Inference with difference-in-differences with a small number of groups: a review, simulation study and empirical application using SHARE data
Slawa Rokicki (),
Joshua A. Salomon and
Mary Beth Landrum
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Jessica Cohen: Department of Global Health and Population, Harvard T.H. Chan School of Public Health, Boston, MA.
Günther Fink: Swiss Tropical and Public Health Institute and University of Basel, Basel, Switzerland
Joshua A. Salomon: Department of Global Health and Population, Harvard T.H. Chan School of Public Health, Boston, MA.
Mary Beth Landrum: Department of Health Care Policy, Harvard Medical School, Boston, MA
No 201802, Working Papers from Geary Institute, University College Dublin
Background - Difference-in-differences (DID) estimation has become increasingly popular as an approach to evaluate the effect of a group-level policy on individual-level outcomes. Several statistical methodologies have been proposed to correct for the within-group correlation of model errors resulting from the clustering of data. Little is known about how well these corrections perform with the often small number of groups observed in health research using longitudinal data. Methods - First, we review the most commonly used modelling solutions in DID estimation for panel data, including generalized estimating equations (GEE), permutation tests, clustered standard errors (CSE), wild cluster bootstrapping, and aggregation. Second, we compare the empirical coverage rates and power of these methods using a Monte Carlo simulation study in scenarios in which we vary the degree of error correlation, the group size balance, and the proportion of treated groups. Third, we provide an empirical example using the Survey of Health, Ageing and Retirement in Europe (SHARE). Results - When the number of groups is small, CSE are systematically biased downwards in scenarios when data are unbalanced or when there is a low proportion of treated groups. This can result in over-rejection of the null even when data are composed of up to 50 groups. Aggregation, permutation tests, bias-adjusted GEE and wild cluster bootstrap produce coverage rates close to the nominal rate for almost all scenarios, though GEE may suffer from low power. Conclusions - In DID estimation with a small number of groups, analysis using aggregation, permutation tests, wild cluster bootstrap, or bias-adjusted GEE is recommended.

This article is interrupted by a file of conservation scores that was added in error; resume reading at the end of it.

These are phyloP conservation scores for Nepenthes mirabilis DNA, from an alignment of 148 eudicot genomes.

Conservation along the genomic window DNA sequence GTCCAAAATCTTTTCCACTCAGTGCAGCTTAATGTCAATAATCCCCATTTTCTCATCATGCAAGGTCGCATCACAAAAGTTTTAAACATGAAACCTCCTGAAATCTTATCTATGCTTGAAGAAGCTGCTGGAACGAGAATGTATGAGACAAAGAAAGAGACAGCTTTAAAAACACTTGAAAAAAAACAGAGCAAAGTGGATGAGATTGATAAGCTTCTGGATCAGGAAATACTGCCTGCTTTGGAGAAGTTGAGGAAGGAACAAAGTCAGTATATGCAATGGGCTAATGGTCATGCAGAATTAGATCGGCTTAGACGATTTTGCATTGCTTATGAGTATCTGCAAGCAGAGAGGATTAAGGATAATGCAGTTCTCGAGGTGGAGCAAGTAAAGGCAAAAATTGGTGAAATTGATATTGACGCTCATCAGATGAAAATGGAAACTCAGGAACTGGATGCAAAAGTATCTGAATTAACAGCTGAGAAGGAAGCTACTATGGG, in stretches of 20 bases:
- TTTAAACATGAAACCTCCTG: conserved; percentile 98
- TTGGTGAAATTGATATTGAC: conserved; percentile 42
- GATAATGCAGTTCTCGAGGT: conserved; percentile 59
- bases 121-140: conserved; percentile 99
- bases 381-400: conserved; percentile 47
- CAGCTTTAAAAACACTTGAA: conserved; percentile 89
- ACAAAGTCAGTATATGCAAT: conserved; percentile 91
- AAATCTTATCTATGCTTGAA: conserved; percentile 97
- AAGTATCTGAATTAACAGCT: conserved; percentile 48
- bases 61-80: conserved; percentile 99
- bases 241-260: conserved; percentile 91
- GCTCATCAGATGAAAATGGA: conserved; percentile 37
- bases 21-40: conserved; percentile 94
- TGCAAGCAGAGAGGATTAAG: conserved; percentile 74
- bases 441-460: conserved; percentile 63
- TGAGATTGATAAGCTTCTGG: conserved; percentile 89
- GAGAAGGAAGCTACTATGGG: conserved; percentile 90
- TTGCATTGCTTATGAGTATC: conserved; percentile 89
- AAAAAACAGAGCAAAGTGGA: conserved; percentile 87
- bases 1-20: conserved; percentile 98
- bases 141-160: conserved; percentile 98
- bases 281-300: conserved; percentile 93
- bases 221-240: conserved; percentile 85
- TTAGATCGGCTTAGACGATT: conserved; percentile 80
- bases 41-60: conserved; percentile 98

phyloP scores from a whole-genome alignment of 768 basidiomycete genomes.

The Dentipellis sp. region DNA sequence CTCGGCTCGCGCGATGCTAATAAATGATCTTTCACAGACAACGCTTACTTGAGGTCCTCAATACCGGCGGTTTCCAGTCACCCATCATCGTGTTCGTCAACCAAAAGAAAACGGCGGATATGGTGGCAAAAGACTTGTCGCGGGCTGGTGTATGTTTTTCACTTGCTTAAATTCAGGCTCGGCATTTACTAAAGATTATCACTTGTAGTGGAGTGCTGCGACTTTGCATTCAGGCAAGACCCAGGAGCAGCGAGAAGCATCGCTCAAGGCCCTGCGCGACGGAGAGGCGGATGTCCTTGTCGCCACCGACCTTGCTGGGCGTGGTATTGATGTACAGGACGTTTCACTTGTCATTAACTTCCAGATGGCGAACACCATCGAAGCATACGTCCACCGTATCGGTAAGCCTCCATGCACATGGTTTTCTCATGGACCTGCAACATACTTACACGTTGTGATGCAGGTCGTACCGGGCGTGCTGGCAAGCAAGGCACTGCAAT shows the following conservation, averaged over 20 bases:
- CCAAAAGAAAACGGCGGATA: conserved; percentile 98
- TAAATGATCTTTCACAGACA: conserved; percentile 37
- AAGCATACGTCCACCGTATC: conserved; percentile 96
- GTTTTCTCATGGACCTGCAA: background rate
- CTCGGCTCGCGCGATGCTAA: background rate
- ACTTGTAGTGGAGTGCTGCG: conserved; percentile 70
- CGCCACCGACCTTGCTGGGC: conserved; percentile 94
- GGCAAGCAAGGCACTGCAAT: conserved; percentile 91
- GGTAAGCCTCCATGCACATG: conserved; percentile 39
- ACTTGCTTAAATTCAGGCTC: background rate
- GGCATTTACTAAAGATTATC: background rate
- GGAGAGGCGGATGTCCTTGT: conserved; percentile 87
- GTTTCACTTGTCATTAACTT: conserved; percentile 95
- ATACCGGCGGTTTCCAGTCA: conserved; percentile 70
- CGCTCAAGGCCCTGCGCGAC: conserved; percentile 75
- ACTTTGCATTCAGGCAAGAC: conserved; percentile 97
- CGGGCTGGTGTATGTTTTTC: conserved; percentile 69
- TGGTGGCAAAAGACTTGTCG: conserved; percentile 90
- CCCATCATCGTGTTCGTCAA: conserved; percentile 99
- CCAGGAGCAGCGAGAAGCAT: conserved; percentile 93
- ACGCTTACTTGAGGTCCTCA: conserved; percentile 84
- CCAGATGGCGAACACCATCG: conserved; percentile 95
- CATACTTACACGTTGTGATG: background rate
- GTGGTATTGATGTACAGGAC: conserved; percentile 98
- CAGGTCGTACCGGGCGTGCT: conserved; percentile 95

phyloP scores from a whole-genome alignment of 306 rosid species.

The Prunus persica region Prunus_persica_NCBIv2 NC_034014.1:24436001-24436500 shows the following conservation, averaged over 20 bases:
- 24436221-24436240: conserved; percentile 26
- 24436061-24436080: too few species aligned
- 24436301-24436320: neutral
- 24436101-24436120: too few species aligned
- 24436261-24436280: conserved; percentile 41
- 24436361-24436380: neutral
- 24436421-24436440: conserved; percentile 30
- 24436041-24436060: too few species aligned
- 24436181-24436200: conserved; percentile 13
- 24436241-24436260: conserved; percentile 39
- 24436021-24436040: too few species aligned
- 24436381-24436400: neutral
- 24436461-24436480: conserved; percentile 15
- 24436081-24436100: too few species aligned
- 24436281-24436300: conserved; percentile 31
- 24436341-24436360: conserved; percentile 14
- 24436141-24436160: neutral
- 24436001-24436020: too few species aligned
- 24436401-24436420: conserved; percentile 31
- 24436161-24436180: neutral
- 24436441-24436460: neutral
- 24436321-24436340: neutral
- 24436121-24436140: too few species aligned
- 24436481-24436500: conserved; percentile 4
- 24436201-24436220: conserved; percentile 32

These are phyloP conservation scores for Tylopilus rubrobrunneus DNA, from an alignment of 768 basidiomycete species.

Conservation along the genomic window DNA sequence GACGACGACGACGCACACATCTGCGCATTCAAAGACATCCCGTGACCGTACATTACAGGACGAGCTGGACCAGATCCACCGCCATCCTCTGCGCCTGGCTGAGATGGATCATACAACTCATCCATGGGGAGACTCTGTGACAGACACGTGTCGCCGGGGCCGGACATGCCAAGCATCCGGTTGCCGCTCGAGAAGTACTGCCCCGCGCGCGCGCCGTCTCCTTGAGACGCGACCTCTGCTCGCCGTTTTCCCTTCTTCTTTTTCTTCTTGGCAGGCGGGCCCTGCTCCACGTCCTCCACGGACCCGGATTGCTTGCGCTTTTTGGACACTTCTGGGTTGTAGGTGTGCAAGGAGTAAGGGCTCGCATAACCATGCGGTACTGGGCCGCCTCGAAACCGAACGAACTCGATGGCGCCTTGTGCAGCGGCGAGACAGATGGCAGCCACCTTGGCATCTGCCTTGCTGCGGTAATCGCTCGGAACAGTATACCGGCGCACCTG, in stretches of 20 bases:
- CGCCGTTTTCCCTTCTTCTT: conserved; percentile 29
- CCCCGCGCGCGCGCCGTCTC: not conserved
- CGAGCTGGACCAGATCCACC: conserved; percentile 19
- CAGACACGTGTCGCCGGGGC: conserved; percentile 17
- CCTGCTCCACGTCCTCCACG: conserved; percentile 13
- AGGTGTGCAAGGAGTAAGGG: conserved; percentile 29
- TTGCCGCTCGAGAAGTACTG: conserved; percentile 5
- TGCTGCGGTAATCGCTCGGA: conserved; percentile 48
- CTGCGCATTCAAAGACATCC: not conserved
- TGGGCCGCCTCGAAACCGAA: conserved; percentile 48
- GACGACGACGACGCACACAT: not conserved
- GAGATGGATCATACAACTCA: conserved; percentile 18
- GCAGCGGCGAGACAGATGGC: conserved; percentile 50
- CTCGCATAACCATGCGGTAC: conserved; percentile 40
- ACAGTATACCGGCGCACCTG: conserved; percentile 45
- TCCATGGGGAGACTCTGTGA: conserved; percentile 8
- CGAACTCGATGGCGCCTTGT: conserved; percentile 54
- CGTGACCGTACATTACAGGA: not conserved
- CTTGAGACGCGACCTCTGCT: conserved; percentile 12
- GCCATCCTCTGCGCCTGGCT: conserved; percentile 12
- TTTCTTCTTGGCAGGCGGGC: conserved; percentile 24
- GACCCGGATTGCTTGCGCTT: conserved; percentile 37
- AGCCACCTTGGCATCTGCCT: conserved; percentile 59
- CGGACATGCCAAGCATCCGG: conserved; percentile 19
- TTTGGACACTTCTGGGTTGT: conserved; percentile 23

Keywords: difference-in-differences; clustered standard errors; inference; Monte Carlo simulation; GEE (search for similar items in EconPapers)
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Working Paper: Inference with difference-in-differences with a small number of groups: a review, simulation study and empirical application using SHARE data (2018)
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